“RIDING THE WIND” (‘42 RKO) Unscrupulous Eddie Dew has built a dam on his property depriving ranchers like Tim of water unless they make a deal with him. Failing a court order to prevent Dew from continuing to blockade the water, Tim and his pals, Ray Whitley and “Lasses” White, along with the other ranchers, hire a windmill man and his pretty daughter, Mary Douglas (Joan Barclay renamed by RKO for this film for whatever reason), to sink a well and have the water pumped by windmill. Dew does everything he can to stop the construction. Watch for fiddler Spade Cooley in the hayride scene.
“LAND OF THE OPEN RANGE” (‘42 RKO) When a crooked real estate man dies, a small town is turned into a thieves’ paradise as the realtor’s will stipulates his 64,000 acres will be opened by a land rush to nothing but ex-convicts. Sheriff Holt and his pals Ray Whitley and “Lasses” White have their hands full dealing with the onslaught outlaw element while helping the honest ex-cons. Novel idea that utilizes land rush stock footage from “Cimarron” (‘31).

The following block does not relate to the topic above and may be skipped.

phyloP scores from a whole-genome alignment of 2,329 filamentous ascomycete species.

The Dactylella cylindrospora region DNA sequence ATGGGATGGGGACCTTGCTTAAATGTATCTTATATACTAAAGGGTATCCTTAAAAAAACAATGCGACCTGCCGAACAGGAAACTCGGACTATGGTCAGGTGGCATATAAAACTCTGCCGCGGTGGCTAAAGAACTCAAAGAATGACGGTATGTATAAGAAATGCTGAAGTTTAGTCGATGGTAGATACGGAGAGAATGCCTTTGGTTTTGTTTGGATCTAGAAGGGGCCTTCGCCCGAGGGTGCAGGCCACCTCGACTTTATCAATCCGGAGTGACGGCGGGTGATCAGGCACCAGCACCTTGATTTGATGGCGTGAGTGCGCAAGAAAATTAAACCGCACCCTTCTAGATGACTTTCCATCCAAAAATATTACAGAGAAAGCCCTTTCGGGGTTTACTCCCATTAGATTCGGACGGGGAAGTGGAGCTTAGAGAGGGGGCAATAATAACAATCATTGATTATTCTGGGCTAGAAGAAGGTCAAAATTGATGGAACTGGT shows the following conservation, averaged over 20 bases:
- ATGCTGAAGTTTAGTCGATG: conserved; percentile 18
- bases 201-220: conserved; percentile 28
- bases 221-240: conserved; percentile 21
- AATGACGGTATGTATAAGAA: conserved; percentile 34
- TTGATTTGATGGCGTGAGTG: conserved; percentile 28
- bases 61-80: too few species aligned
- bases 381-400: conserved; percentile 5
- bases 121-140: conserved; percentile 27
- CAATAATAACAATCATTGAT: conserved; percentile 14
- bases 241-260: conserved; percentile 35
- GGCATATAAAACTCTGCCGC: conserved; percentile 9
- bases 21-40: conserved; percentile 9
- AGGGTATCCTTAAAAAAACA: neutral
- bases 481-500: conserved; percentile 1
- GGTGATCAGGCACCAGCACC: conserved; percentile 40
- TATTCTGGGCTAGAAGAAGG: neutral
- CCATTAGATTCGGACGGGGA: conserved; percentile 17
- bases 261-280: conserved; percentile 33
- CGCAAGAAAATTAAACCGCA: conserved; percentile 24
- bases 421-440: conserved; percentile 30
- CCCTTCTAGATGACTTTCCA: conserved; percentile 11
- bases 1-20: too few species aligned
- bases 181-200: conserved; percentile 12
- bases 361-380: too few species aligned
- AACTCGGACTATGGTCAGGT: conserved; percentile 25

“COME ON DANGER” (‘42 RKO) Remake of Tom Keene’s “Come On Danger” (‘32 RKO) is told with a lighter, tamer touch without the sense of urgency the Keene displayed. Story was remade one other time as “Renegade Ranger” with George O’Brien in ‘38, so the tale was wearing thin. Ranger Holt and his pals Ray Whitley and “Lasses” White are assigned to bring to justice rustler queen Frances Neal but discover the real crook to be tax collector Karl Hackett.